Romain is a very successful fashion photographer who's diagnosed with terminal cancer. He copes by being cruel and nasty to those he loves, until a visit with his grandmother changes his outlook. But, his boyfriend's moved out, now what?
The adventures of an upper-class suburban family abruptly confronted with the younger brother's discovery of his homosexuality, the elder sister's suicide attempt and sado-masochist ... See full summary »
Marina de Van
Mousse and Louis are young, beautiful, rich and in love. But drugs have invaded their lives. One day, they overdose and Louis dies. Mousse survives, but soon learns she's pregnant. Feeling ... See full summary »
When her husband is taken hostage by his striking employees, a trophy wife (Deneuve) takes the reins of the family business and proves to be a remarkably effective leader. Business and ... See full summary »
Germany in the 1970s. Whilst waiting for his girlfriend, a young student, Franz, allows himself to be picked up by 50-year old businessman, Léopold. In his apartment, Léopold provokes Franz into revealing his homosexual experiences and soon manages to seduce him. Six months later, Frantz has moved in with Léopold and they appear to live as an ordinary married couple. The strain is beginning to show, however, and after a row Frantz threatens to leave. Whilst Léopold is away, Frantz is visited by his former girlfriend, Anna, and their romance is soon rekindled. Before the two lovers can escape, Léopold returns and his charms persuade Anna to stay. Léopold's ex-lover Vera then makes an unexpected appearance and the menagerie is complete... Written by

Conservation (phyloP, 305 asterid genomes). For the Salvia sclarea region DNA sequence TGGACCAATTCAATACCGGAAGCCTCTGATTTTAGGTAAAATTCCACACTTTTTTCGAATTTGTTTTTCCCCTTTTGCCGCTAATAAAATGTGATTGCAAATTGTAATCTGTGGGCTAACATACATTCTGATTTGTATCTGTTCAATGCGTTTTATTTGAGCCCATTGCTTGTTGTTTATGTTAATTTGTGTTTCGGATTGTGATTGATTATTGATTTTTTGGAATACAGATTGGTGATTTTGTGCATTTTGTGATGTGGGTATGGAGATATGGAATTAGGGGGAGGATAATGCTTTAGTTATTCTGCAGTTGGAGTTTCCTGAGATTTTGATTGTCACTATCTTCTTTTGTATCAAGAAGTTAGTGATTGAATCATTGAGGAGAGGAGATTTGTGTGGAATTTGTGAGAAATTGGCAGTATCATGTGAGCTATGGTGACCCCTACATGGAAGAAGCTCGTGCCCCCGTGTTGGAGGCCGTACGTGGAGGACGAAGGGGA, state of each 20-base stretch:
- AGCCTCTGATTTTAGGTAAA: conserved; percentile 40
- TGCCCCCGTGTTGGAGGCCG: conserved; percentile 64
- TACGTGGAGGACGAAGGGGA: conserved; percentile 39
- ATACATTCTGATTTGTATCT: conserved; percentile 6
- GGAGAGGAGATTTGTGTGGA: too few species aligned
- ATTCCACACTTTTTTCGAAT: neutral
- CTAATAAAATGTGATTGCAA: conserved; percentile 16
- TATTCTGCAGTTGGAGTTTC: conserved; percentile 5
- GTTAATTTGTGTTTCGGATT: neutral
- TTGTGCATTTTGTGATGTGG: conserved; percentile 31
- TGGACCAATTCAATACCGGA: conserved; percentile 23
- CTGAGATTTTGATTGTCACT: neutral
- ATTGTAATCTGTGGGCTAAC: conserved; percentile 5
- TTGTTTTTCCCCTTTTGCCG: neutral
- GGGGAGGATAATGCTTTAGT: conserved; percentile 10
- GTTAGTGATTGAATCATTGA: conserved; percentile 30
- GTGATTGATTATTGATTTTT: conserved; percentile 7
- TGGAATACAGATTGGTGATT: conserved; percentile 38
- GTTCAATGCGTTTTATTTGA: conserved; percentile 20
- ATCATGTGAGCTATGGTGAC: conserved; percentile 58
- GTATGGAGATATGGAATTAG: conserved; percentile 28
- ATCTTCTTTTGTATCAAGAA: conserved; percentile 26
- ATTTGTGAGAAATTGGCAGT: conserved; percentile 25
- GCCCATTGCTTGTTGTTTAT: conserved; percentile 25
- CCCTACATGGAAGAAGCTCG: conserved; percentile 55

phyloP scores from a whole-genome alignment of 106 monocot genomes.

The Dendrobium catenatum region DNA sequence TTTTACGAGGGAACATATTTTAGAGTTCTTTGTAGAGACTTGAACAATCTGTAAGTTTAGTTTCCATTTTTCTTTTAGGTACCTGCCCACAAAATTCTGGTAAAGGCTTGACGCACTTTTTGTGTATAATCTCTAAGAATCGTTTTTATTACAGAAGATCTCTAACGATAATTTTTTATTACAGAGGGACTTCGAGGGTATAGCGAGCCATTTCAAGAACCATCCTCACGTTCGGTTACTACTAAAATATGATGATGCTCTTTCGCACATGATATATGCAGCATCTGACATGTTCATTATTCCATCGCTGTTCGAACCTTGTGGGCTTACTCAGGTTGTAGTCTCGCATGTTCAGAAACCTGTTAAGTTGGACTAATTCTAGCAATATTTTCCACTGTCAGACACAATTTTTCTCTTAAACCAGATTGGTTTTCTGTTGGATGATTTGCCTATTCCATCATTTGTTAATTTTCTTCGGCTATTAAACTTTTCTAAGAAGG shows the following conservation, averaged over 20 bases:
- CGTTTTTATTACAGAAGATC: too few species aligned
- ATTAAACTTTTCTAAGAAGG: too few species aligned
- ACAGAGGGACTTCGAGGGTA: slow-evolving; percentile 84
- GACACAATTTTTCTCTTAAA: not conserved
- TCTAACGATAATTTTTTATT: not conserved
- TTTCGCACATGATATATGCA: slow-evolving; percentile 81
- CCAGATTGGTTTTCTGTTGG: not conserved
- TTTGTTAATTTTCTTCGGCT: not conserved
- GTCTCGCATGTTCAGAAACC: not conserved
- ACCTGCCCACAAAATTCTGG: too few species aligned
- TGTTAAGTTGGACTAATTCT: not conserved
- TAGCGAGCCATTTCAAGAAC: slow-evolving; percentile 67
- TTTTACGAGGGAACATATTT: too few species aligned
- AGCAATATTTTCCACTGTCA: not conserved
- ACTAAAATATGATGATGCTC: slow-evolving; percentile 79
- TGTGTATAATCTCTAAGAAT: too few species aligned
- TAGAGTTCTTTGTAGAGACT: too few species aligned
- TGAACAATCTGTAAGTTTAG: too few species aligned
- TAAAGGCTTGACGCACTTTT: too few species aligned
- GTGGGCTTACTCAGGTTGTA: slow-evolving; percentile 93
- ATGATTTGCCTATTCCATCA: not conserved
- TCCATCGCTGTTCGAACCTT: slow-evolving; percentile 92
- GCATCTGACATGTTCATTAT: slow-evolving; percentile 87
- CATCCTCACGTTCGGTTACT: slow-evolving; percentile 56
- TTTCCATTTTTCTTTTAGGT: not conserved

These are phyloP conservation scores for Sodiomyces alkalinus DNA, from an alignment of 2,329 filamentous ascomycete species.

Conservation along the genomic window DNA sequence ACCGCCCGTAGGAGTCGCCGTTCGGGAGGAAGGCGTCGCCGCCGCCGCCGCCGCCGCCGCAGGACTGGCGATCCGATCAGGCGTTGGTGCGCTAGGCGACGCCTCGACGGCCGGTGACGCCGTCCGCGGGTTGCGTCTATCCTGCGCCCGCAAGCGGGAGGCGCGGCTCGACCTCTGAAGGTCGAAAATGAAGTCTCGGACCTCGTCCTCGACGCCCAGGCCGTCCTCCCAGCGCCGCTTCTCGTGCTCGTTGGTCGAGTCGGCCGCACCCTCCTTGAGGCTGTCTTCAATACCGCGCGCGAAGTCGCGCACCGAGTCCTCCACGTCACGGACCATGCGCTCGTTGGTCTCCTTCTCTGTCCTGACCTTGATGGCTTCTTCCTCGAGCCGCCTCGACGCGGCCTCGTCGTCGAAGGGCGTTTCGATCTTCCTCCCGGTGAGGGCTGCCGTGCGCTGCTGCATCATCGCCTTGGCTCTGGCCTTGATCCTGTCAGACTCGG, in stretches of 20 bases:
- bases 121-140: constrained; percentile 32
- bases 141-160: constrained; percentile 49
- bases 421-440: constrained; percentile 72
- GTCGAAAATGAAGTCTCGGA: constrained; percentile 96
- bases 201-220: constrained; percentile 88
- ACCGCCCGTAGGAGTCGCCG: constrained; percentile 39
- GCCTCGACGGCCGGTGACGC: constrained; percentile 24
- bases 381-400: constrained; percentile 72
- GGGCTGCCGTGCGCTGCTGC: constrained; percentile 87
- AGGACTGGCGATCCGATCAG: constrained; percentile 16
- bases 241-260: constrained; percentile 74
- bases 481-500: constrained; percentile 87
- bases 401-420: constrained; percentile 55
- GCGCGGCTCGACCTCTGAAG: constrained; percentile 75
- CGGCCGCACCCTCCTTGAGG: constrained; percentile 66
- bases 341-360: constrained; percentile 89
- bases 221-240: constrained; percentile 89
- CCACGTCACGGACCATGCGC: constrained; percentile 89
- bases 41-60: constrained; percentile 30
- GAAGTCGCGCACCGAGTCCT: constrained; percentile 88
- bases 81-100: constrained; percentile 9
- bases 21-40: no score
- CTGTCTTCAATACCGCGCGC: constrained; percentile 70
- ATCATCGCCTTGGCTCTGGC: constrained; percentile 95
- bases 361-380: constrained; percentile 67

I've never been a big Fassbinder fan but with the coming retrospective I thought it was time to check him out again. So I chose this movie, since it was a Fassbinder script directed by a Frenchman (Ozon) that I admire. It was a delight. Somehow the problems I always had enjoying Fassbinder (the intense cruelty between his characters, the disorienting emotional mood swings, the bleak, dreary German atmosphere) were completely offset by the sense of play and love of color and music that Ozon brings to this script. As in 8 Women, his sense of style and beauty rival Almodovar's and even the grim reality of Fassbinder has a beautiful, chic French gloss. He understands that love and sex in Fassbinder are closely matched with jealousy and destruction. It all clicked for me. And the omnisexuality is so fresh - so unspoiled... That said, it's a devastating critique of what lovers can do to each other. But it's,...well...so pretty...
I really, really enjoyed it.
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